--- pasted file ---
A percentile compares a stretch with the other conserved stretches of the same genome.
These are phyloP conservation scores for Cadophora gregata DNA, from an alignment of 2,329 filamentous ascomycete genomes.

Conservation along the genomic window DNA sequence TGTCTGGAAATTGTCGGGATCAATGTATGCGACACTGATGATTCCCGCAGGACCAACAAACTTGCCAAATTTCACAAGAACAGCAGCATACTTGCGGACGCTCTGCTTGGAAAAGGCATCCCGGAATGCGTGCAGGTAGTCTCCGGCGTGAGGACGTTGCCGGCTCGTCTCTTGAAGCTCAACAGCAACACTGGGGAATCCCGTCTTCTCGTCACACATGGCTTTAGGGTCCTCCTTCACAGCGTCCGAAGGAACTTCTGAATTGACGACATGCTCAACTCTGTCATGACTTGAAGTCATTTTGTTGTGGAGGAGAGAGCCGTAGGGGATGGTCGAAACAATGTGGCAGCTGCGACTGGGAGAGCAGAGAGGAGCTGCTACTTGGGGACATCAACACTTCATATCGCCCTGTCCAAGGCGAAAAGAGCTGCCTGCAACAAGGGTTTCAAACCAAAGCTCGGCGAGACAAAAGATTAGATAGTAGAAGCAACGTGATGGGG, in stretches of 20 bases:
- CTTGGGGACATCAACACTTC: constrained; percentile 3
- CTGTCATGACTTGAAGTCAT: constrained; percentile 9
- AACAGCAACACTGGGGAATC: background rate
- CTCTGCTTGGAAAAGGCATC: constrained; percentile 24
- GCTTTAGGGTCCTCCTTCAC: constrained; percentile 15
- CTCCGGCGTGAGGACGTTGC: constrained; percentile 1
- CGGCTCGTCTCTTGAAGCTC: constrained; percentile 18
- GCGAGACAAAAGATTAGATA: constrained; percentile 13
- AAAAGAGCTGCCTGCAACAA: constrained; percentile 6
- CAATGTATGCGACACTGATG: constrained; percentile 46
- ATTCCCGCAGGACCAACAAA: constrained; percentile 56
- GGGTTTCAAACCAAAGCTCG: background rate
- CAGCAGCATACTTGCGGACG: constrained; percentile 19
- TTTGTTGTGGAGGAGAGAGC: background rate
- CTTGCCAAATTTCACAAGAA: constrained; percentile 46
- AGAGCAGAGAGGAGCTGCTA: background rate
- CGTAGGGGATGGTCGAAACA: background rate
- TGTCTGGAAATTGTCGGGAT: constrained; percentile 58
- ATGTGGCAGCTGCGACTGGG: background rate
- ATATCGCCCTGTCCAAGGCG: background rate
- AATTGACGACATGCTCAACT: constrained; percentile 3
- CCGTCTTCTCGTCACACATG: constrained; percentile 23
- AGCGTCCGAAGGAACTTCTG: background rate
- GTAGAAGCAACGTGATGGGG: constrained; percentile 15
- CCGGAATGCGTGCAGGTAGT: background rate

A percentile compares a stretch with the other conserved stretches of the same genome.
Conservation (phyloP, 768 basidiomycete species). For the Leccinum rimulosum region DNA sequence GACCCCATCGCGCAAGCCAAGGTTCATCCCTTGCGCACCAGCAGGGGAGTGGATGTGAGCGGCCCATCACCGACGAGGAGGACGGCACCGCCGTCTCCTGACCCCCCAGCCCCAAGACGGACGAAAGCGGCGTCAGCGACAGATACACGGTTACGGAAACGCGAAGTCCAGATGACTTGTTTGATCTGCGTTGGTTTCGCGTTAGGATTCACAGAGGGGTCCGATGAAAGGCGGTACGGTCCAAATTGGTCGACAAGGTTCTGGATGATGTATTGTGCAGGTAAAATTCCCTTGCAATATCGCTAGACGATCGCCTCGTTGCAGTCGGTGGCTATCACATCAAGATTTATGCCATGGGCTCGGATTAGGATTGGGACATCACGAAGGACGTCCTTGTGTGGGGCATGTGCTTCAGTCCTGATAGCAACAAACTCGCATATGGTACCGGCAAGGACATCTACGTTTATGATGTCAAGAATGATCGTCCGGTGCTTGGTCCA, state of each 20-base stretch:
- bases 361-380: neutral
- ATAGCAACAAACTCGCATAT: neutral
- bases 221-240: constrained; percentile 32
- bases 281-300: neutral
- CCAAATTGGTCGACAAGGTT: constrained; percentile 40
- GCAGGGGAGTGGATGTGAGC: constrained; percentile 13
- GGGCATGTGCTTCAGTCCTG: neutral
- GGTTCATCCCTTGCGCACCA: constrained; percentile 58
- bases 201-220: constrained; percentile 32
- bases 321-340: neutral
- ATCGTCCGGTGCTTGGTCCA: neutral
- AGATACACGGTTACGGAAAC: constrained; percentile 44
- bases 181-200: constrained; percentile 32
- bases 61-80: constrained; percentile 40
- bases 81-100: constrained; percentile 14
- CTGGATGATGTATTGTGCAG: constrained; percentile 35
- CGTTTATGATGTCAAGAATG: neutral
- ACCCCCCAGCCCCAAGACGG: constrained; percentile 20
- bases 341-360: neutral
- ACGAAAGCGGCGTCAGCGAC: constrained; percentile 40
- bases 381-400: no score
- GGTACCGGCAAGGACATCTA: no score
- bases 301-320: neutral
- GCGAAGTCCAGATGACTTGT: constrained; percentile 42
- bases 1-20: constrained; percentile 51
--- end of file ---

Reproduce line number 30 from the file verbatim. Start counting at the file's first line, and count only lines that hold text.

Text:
Conservation (phyloP, 768 basidiomycete species). For the Leccinum rimulosum region DNA sequence GACCCCATCGCGCAAGCCAAGGTTCATCCCTTGCGCACCAGCAGGGGAGTGGATGTGAGCGGCCCATCACCGACGAGGAGGACGGCACCGCCGTCTCCTGACCCCCCAGCCCCAAGACGGACGAAAGCGGCGTCAGCGACAGATACACGGTTACGGAAACGCGAAGTCCAGATGACTTGTTTGATCTGCGTTGGTTTCGCGTTAGGATTCACAGAGGGGTCCGATGAAAGGCGGTACGGTCCAAATTGGTCGACAAGGTTCTGGATGATGTATTGTGCAGGTAAAATTCCCTTGCAATATCGCTAGACGATCGCCTCGTTGCAGTCGGTGGCTATCACATCAAGATTTATGCCATGGGCTCGGATTAGGATTGGGACATCACGAAGGACGTCCTTGTGTGGGGCATGTGCTTCAGTCCTGATAGCAACAAACTCGCATATGGTACCGGCAAGGACATCTACGTTTATGATGTCAAGAATGATCGTCCGGTGCTTGGTCCA, state of each 20-base stretch: